CHAPTER FOUR: RESULTS (CONT.)

Results of the Student Profiles

At the end of the school year when the project was completely finished, each student received an individualized student profile which contained the researcher's observations, the student's journal entries and data from the student's responses to the first questionnaire. A final survey in the form of a questionnaire was given to the students in order to determine if they agreed that their student profiles reflected their attitudes and feelings accurately.

Survey Questions (see Chapter Three)

  1. The information contained in your student profile accurately reflects the feelings you had during the project. Circle one: strongly agree; somewhat agree; neither agree nor disagree; somewhat disagree; and strongly disagree
  2. The information contained in your student profile accurately reflects the attitude you had during the project. Circle one: strongly agree; somewhat agree; neither agree nor disagree; somewhat disagree; and strongly disagree
  3. How have your feelings changed? (open-ended)
  4. How has your attitude changed? (open-ended)
  5. Write how you feel about the things that are accurate. (open-ended)
  6. Write how you feel about the things that are inaccurate. (open-ended)
  7. Other than what appears in your student profile, are there other ways in which you were motivated to work harder because your project was published? (open-ended)
  8. Do you think your project has helped you to understand science better? Please explain. (open-ended)

The choices on the questionnaire were strongly agree, somewhat agree, neither agree nor disagree, somewhat disagree or strongly disagree. Every student responded and Figures 11 and 12 summarize the students' answers.

Figure 11: Students' Feelings

Each student was given the opportunity to comment in retrospect how his or her feelings had changed if the profile was less than accurate. Since most of the students believed that the profiles were accurate, only those who marked the questionnaire with a response other than “strongly agree” made comments. Moreover, these quoted comments confirm the observations that students were initially reluctant to do the project but had a change of heart once the publishing aspect of the project began.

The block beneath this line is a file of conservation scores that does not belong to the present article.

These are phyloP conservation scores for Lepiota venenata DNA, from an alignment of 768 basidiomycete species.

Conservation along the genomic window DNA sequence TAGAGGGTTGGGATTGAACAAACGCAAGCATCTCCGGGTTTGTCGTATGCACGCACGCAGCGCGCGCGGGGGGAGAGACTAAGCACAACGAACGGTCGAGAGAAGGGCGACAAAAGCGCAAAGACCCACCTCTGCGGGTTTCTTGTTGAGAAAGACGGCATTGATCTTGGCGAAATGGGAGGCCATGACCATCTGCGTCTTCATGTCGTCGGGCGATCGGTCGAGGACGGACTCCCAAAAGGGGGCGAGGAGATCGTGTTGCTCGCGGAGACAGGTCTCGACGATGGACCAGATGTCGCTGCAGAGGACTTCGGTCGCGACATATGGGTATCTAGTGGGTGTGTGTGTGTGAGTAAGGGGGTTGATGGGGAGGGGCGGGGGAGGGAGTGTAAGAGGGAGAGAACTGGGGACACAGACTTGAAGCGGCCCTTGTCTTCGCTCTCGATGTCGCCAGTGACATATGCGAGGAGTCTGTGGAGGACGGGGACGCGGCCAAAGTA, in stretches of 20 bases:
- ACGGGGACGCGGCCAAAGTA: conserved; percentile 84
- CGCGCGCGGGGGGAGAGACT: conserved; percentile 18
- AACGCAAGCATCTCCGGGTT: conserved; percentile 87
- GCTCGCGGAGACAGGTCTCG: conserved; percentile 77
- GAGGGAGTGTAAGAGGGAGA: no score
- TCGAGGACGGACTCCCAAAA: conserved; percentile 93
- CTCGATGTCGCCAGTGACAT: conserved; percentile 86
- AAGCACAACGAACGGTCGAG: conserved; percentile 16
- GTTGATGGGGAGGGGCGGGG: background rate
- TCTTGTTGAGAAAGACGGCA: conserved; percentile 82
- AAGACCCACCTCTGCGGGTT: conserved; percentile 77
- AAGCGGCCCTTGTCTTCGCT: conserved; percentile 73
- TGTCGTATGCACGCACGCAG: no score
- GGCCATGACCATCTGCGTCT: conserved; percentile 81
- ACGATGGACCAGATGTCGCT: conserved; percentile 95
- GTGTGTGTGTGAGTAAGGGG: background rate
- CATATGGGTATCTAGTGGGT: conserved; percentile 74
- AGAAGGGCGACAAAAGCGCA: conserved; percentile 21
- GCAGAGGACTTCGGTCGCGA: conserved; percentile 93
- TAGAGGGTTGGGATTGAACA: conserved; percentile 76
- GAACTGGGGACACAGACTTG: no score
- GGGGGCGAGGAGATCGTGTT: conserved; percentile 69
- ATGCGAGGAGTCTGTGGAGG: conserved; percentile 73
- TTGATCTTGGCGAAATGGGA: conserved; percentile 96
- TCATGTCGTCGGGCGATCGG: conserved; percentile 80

Michael

At first I did not like the science fair. I learned a lot about computers; now I think it was a good idea.

Matt

Yes, I feel like I should have made more time to work on my project.

Jessica

Not much [change]. I enjoyed making Web pages.

Aaron

I maybe wish I had tried a little harder on the science fair.

Jon

I really liked using the computers, we are going to be needing them for years to come and I feel I can do a lot more on them now.

Olivia

I think the science fair was a productive experience in learning how to use a computer and doing research. I'm not so intimidated by the computer.

Flynn

I think that now I can honestly say that I like computers better. They are hard to learn, but I think it's important that I am able to use it because they are so prevalent in our society. The science fair definitely helped me to understand computers and the Internet better.

Des

I am overall more positive about the experience. I learned a lot.

Adam

I feel like I accomplished something that most students have not done--create my own Web page!!!

Figure 12: Students' Attitudes

Students were also given the opportunity to comment in retrospect how their attitudes had changed if the profile was less than accurate. Again, only the students who felt that their attitudes were different than what their student profile reflected made comments. These quotes also support the observation that the students' attitudes about the project improved once the publishing began.

Aaron

I am not as against science fair. Some were pretty cool.

Matt

No, I felt I had a good attitude during the project.

Adam

I may have hated it during the process, but now I feel good about my finished product.

Des

I am more positive.

Flynn

I am more willing to use computers, and also help others to use them; I think that I know more about them [now]. I am also going to get an email address at home now.

Chris

The more I look back, the more my attitude improves about the whole thing. The end result that was the finished project proved to be well worth the incredible amount of effort I put in.

Olivia

I am more supportive of the science fair.

Jeff

I have a much better attitude now.

Alex

I wish I had taken it more seriously--it really wasn't that bad.

Michael

I am glad we did the science fair.

Willet-Smith (1993), Neal (1995), Dixon and Black (1996), and Louis Nadelson all agreed that publishing student work motivates students to work harder--because of the wider audience. The following students' own words quoted from this study confirm the findings discussed in the literature review. On the final questionnaire, the students were asked, “Other than what appears in your student profile, are there other ways in which you were motivated to work harder because your project was published?”

Jennifer

I was motivated to do a good job because I knew it would be viewed by the administration and that [some] other people weren't making theirs look good, so I wanted them to see that I put forth effort and time into my site.

Beth

I think the knowledge of having my work be public just kind of motivated me to put a little more effort into it, but I guess that's kind of obvious.

Bari

To make my project the best I could because I knew a lot of people would see it.

Chris

The publishing of the project is definitely motivating because I was working for the standards of not only myself or one teacher but for everyone who could possibly view the project.

Jon

Yes, I felt like I had to make the project good because a bunch of people were going to be viewing it.

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